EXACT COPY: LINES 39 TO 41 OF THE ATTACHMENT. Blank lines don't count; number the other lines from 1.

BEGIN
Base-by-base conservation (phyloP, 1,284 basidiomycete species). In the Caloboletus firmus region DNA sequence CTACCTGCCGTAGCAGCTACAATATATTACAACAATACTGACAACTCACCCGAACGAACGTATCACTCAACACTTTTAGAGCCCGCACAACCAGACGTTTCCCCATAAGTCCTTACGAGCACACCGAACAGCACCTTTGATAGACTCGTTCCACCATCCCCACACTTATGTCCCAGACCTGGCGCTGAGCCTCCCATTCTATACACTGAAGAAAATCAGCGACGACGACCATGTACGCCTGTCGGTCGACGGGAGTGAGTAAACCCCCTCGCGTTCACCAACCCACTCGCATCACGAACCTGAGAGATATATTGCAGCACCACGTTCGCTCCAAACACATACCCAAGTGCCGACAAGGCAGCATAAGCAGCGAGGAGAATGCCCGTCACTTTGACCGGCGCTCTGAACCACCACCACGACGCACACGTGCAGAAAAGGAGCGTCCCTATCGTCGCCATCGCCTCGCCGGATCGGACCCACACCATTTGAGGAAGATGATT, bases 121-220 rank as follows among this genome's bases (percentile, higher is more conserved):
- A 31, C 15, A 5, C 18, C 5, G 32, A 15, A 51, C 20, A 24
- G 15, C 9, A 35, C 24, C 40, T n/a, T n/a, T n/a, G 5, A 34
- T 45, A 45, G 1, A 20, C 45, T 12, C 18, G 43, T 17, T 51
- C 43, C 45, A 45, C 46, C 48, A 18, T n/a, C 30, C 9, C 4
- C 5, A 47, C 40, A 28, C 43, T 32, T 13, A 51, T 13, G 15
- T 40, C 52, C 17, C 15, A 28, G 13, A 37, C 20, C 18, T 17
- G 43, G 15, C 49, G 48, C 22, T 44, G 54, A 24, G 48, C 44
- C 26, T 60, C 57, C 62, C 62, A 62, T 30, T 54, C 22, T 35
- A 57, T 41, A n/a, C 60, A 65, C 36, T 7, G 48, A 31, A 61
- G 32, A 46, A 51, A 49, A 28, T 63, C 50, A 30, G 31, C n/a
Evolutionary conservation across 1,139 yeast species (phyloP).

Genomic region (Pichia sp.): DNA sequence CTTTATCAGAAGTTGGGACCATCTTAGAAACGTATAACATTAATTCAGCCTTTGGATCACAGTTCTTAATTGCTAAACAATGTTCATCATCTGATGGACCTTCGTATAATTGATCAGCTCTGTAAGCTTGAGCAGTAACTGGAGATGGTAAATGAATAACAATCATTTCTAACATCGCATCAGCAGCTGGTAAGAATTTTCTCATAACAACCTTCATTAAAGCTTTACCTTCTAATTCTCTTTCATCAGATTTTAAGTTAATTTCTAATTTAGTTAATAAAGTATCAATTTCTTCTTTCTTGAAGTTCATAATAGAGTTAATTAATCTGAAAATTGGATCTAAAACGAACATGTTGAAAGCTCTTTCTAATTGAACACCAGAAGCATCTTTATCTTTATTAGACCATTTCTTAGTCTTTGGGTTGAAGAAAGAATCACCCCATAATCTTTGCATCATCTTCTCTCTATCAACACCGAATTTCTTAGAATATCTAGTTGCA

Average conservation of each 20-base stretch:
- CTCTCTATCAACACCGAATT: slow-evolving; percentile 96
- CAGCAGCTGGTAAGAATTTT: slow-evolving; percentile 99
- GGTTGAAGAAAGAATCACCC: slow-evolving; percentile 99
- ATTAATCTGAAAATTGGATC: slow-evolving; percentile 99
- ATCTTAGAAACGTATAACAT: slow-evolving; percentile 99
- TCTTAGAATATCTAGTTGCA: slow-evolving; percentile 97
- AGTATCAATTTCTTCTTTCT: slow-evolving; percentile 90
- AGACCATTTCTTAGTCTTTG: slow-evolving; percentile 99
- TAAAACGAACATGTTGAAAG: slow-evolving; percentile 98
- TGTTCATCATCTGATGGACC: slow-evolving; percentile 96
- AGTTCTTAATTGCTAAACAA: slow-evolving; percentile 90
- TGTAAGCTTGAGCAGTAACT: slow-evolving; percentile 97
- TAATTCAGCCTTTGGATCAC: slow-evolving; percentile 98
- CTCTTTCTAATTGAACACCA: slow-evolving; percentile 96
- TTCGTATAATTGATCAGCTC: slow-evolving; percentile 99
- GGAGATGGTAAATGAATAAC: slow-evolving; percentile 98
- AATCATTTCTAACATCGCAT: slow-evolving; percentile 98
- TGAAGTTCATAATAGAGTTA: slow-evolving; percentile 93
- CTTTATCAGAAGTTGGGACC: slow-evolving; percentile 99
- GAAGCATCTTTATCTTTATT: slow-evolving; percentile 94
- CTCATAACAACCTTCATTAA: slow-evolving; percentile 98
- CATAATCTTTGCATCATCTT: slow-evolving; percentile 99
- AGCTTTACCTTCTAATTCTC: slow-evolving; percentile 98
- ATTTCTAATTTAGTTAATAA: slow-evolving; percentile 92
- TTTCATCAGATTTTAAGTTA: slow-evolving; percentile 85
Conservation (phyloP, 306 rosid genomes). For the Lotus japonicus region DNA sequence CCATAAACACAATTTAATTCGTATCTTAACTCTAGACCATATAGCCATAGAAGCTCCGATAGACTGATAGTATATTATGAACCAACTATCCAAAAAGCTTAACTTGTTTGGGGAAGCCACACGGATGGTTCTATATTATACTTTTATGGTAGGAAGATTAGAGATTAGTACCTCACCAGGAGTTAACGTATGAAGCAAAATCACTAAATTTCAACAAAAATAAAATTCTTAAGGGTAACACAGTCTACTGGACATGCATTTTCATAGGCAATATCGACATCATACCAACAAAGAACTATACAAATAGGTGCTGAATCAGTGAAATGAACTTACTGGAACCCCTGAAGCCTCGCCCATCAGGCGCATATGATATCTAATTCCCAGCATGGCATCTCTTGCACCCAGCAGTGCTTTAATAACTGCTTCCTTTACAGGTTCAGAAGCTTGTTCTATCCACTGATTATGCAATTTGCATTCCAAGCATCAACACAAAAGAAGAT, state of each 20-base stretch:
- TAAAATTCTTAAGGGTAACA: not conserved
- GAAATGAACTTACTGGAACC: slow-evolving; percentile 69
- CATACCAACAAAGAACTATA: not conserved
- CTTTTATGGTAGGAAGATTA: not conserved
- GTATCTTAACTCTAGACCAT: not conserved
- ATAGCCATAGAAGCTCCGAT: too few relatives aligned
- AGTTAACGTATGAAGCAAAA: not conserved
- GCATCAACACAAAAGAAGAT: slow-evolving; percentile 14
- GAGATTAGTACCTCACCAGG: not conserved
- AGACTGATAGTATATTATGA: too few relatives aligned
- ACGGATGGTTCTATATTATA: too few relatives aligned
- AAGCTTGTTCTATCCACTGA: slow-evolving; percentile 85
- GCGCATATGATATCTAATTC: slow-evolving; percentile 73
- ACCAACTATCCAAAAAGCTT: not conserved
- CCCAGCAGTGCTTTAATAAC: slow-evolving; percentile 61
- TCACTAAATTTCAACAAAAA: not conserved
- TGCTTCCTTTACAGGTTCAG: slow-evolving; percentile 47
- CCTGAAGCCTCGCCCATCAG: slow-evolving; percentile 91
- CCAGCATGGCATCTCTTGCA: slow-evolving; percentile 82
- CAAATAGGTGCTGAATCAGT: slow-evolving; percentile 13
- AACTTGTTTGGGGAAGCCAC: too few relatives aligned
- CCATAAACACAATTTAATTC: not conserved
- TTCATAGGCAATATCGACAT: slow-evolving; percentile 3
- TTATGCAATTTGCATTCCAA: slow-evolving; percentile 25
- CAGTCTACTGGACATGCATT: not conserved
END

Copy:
- TTTCATCAGATTTTAAGTTA: slow-evolving; percentile 85
Conservation (phyloP, 306 rosid genomes). For the Lotus japonicus region DNA sequence CCATAAACACAATTTAATTCGTATCTTAACTCTAGACCATATAGCCATAGAAGCTCCGATAGACTGATAGTATATTATGAACCAACTATCCAAAAAGCTTAACTTGTTTGGGGAAGCCACACGGATGGTTCTATATTATACTTTTATGGTAGGAAGATTAGAGATTAGTACCTCACCAGGAGTTAACGTATGAAGCAAAATCACTAAATTTCAACAAAAATAAAATTCTTAAGGGTAACACAGTCTACTGGACATGCATTTTCATAGGCAATATCGACATCATACCAACAAAGAACTATACAAATAGGTGCTGAATCAGTGAAATGAACTTACTGGAACCCCTGAAGCCTCGCCCATCAGGCGCATATGATATCTAATTCCCAGCATGGCATCTCTTGCACCCAGCAGTGCTTTAATAACTGCTTCCTTTACAGGTTCAGAAGCTTGTTCTATCCACTGATTATGCAATTTGCATTCCAAGCATCAACACAAAAGAAGAT, state of each 20-base stretch:
- TAAAATTCTTAAGGGTAACA: not conserved